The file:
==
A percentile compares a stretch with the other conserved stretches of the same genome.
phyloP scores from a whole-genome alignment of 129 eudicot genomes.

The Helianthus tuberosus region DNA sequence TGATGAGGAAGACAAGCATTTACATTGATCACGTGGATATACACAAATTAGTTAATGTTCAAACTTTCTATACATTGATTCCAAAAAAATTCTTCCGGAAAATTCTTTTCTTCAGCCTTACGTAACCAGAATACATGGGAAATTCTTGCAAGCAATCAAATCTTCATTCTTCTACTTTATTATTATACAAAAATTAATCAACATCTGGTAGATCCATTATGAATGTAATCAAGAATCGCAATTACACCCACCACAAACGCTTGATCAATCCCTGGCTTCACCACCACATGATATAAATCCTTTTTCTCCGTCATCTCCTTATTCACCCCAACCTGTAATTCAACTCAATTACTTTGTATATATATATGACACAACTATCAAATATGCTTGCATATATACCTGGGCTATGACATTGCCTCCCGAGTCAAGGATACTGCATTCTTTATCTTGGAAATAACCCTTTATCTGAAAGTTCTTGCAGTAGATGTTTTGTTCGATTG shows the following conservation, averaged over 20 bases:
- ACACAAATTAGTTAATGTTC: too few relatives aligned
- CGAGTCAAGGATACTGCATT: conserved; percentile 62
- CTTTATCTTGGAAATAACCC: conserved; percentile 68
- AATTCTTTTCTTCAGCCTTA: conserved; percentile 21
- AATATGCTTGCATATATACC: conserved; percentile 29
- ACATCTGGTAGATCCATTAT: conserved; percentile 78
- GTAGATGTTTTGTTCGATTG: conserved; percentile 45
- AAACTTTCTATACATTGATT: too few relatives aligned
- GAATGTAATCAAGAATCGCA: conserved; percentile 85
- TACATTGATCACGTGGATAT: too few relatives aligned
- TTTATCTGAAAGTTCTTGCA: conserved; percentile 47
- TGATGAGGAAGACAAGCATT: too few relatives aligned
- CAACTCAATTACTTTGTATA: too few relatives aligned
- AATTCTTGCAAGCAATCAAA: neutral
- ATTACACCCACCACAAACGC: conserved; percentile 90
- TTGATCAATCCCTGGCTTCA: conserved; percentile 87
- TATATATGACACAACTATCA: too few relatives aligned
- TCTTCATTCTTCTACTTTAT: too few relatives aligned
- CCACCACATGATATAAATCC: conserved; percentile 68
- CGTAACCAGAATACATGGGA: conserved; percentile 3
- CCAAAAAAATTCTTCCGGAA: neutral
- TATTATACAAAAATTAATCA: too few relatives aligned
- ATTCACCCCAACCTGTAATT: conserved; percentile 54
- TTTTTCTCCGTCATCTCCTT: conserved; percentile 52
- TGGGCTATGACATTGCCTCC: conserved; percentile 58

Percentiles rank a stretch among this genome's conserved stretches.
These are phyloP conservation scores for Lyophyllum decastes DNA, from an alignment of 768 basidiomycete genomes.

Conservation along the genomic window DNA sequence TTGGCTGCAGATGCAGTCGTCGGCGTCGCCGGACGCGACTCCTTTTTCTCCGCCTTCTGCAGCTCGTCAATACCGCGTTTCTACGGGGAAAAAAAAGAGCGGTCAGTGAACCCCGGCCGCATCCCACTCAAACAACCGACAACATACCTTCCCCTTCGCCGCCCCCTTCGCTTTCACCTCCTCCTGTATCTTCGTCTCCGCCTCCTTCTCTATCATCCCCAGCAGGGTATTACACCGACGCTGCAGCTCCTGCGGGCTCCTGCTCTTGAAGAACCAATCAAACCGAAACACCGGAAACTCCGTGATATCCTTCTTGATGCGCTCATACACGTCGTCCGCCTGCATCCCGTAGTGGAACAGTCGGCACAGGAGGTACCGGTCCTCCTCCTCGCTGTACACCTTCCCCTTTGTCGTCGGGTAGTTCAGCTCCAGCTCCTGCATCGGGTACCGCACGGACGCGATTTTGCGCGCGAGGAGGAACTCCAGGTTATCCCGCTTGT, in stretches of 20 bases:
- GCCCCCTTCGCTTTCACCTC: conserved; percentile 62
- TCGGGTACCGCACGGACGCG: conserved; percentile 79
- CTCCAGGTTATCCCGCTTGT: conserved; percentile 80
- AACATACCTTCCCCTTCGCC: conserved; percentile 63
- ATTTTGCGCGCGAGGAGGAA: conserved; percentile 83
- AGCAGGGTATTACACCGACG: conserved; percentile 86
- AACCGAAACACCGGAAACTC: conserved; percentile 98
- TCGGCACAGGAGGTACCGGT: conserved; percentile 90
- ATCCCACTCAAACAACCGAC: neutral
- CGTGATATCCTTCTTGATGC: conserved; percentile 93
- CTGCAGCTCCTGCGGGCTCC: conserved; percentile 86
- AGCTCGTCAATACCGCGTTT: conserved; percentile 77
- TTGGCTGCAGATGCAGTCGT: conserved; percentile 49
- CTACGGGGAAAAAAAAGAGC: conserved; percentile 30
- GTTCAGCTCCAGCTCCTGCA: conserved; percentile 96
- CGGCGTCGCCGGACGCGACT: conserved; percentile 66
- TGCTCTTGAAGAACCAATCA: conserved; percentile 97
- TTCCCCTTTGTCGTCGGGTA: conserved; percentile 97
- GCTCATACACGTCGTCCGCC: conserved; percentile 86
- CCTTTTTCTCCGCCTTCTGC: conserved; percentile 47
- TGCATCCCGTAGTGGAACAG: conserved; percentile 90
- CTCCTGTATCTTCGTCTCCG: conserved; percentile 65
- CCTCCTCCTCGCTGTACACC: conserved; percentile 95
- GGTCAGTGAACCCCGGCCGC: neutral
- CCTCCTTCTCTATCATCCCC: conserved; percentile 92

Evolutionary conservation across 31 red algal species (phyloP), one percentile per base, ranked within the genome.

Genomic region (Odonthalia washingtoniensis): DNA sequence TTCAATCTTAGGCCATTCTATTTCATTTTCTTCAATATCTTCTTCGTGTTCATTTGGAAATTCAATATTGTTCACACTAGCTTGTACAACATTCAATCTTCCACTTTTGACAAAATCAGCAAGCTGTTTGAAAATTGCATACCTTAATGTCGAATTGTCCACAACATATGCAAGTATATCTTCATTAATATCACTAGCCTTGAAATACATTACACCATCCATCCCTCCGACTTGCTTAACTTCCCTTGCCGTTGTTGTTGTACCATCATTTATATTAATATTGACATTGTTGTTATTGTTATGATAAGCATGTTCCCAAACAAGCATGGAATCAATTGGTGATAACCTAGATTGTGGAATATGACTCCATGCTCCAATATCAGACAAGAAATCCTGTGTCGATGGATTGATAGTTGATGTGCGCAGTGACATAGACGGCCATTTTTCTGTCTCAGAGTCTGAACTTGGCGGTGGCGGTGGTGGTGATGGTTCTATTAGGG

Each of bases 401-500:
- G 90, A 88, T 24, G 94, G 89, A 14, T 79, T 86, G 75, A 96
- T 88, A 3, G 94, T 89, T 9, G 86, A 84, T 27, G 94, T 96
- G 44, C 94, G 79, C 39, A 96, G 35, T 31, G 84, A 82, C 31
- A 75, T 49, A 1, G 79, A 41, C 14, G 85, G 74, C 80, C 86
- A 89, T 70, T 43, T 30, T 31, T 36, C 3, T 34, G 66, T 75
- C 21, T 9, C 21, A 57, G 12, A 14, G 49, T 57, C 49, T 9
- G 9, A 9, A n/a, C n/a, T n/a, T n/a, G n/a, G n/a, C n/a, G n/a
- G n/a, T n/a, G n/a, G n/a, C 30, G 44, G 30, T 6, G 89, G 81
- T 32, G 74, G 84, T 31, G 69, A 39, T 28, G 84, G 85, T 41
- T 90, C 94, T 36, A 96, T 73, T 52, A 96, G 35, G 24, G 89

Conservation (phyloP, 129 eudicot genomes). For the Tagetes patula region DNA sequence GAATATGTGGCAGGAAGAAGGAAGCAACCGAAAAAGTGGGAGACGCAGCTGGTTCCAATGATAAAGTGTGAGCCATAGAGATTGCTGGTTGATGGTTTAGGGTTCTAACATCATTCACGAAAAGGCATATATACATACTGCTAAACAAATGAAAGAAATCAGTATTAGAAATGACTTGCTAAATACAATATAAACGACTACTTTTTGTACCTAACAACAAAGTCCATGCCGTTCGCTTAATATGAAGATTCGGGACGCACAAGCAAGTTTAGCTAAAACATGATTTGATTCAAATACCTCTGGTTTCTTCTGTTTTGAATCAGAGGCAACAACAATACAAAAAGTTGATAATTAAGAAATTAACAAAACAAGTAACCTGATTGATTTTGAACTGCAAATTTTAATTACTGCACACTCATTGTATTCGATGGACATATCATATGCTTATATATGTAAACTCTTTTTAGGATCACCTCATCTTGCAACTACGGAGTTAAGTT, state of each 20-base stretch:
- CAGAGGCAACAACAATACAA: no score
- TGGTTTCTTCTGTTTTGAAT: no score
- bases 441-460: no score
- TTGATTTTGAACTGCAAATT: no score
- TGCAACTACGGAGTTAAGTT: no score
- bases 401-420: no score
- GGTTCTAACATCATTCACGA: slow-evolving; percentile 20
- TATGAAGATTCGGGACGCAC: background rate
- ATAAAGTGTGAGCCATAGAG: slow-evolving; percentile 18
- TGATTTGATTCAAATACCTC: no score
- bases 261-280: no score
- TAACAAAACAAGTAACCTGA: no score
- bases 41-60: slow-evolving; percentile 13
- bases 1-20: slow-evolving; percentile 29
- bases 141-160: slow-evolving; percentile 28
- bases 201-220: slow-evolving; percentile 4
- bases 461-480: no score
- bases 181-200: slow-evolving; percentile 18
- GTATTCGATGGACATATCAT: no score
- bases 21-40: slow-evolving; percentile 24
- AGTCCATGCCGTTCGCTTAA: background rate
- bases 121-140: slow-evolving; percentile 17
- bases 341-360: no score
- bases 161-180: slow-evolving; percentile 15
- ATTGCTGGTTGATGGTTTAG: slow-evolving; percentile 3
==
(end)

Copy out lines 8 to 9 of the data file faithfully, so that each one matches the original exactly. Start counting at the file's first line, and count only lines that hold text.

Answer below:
- AATATGCTTGCATATATACC: conserved; percentile 29
- ACATCTGGTAGATCCATTAT: conserved; percentile 78